Collegiata ♥, the Duomo, contains many frescoes of biblical scenes. A few interesting frescoes can also be found at Museo Civico ♥ which occupies several rooms at Palazzo del Popolo, especially in its spacious Sala di Dante. The most important function of the museum, though, is acting as the gateway to Torre Grossa ♥♥♥, the tallest of the remaining towers. It is comparatively easy to climb – modern stairs are fitted inside the hollow tower for most of the way – and it provides unparalleled views over the town and the Tuscan countryside.
Another great perspective is from Rocca di Montestaffoli ♥♥, the castle ruins at the western edge of town. Climb up to a tower lookout for a stunning view of San Gimignano’s skyline.
Take in the view, linger on the steps of the duomo for a while, walk around the town, look into the shops. At some point, go down Via San Matteo away from Piazza del Duomo, and after a couple of hundred meters turn around and look back. Your heart may skip a bit if you are a New Yorker at the sight of the two town towers that unmistakably resemble the fallen World Trade Center twins…
Other Notable Places in Tuscany
Volterra ♥♥ is San Gimignano without towers but instead with rich Roman and Etruscan history. Its medieval core is preserved quite well, and there are several attractions that may be worth checking out, most of them within a stone’s throw of the central Piazza dei Priori. Palazzo dei Priori ♥ has a small exhibition, consisting of a couple of council rooms, a floor given to artifacts related to the history of the town (including a couple of nice models), and most importantly, access to the bell tower for great vistas over the town and countryside. Museo Etrusco Guarnacci ♥ holds an important collection of Etruscan pieces bequeathed to the town by a local ruler in the 18th century. Nearby Parco Archeologico ♥ is a pleasant space with a few other ancient artifacts, such as stone bathtubs, on open-air display. There is also a pretty good children’s playground to provide a diversion for the youngest. The entry to Acropoli Etrusca is through the park as well.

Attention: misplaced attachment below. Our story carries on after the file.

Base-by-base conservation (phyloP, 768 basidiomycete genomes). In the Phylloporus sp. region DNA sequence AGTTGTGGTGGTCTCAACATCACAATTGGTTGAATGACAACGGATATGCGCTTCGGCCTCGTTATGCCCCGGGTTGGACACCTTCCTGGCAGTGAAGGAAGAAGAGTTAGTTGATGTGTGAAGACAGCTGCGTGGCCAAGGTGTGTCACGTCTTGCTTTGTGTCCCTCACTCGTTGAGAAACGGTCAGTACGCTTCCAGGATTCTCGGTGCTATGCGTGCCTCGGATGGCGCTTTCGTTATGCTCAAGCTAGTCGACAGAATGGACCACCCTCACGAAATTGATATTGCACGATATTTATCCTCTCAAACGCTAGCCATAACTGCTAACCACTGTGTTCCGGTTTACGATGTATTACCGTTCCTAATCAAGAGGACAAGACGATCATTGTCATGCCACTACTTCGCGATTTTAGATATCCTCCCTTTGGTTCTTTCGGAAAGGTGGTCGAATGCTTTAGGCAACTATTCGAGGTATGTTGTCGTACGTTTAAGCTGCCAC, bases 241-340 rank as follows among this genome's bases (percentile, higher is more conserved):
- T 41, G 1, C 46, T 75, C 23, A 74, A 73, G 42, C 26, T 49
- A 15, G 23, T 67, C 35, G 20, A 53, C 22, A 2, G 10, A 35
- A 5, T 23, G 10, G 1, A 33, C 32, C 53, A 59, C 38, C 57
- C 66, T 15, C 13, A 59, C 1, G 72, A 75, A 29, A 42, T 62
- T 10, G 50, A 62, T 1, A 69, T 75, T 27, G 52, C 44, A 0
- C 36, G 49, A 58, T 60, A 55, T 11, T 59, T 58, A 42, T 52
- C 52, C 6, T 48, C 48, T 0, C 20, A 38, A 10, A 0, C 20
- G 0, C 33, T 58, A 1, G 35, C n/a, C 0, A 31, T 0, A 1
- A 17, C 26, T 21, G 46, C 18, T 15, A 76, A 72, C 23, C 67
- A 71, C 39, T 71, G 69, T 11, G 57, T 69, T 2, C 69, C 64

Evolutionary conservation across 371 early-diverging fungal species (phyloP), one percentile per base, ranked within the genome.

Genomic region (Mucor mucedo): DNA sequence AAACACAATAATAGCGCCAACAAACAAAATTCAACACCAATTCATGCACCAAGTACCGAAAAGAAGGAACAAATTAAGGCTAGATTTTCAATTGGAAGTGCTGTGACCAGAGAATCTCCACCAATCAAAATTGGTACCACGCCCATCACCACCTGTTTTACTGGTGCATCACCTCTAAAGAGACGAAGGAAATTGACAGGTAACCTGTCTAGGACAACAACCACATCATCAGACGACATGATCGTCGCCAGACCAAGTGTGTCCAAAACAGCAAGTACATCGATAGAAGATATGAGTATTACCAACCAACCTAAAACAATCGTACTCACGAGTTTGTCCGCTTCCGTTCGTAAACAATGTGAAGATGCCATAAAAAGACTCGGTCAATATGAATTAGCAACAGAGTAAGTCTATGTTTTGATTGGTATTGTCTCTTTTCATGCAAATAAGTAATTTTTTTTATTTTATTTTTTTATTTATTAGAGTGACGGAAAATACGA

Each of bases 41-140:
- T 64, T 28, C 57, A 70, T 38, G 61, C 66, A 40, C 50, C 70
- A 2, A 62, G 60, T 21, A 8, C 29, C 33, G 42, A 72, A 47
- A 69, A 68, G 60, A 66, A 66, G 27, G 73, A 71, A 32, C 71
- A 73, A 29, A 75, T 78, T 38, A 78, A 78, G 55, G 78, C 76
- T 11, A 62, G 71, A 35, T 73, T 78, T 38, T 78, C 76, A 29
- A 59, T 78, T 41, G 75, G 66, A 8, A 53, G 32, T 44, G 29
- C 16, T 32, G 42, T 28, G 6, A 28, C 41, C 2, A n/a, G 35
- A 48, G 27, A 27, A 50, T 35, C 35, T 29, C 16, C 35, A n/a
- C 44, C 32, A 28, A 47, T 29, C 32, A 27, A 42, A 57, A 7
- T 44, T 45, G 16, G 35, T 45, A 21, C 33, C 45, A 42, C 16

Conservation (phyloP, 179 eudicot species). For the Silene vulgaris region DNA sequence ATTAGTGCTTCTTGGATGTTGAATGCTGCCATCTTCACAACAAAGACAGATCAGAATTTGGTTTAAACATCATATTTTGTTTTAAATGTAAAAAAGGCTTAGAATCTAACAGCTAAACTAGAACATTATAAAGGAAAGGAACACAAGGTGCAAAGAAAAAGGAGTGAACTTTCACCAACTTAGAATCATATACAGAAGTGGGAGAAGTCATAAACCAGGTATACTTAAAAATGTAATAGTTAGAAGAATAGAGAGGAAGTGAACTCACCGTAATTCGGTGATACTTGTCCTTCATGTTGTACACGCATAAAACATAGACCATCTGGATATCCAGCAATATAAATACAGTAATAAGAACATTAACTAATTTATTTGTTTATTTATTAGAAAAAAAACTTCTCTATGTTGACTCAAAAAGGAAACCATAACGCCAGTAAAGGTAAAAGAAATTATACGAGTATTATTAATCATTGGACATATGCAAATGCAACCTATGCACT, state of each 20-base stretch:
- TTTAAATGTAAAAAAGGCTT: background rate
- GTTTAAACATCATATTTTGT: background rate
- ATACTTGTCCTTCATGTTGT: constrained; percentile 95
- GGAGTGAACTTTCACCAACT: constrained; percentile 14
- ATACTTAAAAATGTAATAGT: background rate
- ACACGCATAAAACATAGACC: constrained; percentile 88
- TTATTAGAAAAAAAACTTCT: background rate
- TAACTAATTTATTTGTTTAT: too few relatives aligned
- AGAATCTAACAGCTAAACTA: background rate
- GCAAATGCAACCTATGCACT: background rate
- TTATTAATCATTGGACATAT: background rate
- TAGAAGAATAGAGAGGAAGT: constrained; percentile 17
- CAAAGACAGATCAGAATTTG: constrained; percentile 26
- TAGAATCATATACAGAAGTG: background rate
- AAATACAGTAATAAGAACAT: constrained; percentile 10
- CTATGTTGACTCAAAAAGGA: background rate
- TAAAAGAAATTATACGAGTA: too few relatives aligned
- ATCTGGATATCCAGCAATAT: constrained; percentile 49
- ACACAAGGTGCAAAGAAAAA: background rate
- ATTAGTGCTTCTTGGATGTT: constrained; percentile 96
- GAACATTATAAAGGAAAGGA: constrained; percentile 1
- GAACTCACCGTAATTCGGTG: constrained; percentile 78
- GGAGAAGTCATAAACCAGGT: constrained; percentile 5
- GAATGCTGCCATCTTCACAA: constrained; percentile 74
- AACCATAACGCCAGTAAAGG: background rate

There is both a Roman Theatre and a Roman Amphitheatre. Both can be toured, and the former can be easily viewed from a high vantage point on Via Lungo le Mura del Mandorlo.
Certaldo ♥ consists of two parts: a fairly unremarkable large village and a noteworthy medieval upper town. Located on a towering hill, the old village is most easily reached via Il Funiculore. The area to explore is very small, with the main street not longer than a few hundred yards and the side streets not extending for more than a hundred yards in any direction. The buildings lining the streets are very well preserved, and with reasonably few tourists around, you may feel truly transported into Middle Ages. There are a couple of old churches and museums, of which Palazzo Pretorio merits a visit. The former seat of the Florentine governors is richly decorated with terracotta coats of arms as well as many frescoes in various stages of preservation.
Pienza ♥♥ is a small picture-perfect medieval town. Although it is also a UNESCO World Heritage site, its relative distance from the main cities means that is not too overrun with tourists and not too commercialized. Narrow streets, no cars, well-maintained buildings, great views over the valley. A couple of churches and civic buildings are worth stepping into for a look, but wandering the narrow streets is a highlight all of its own.
Val d’Orcia ♥♥ is simply breathtaking and well worth a drive-through on SP146 with frequent stops to admire the perspectives. Although it fully encompasses Pienza, it has a separate World Heritage designation.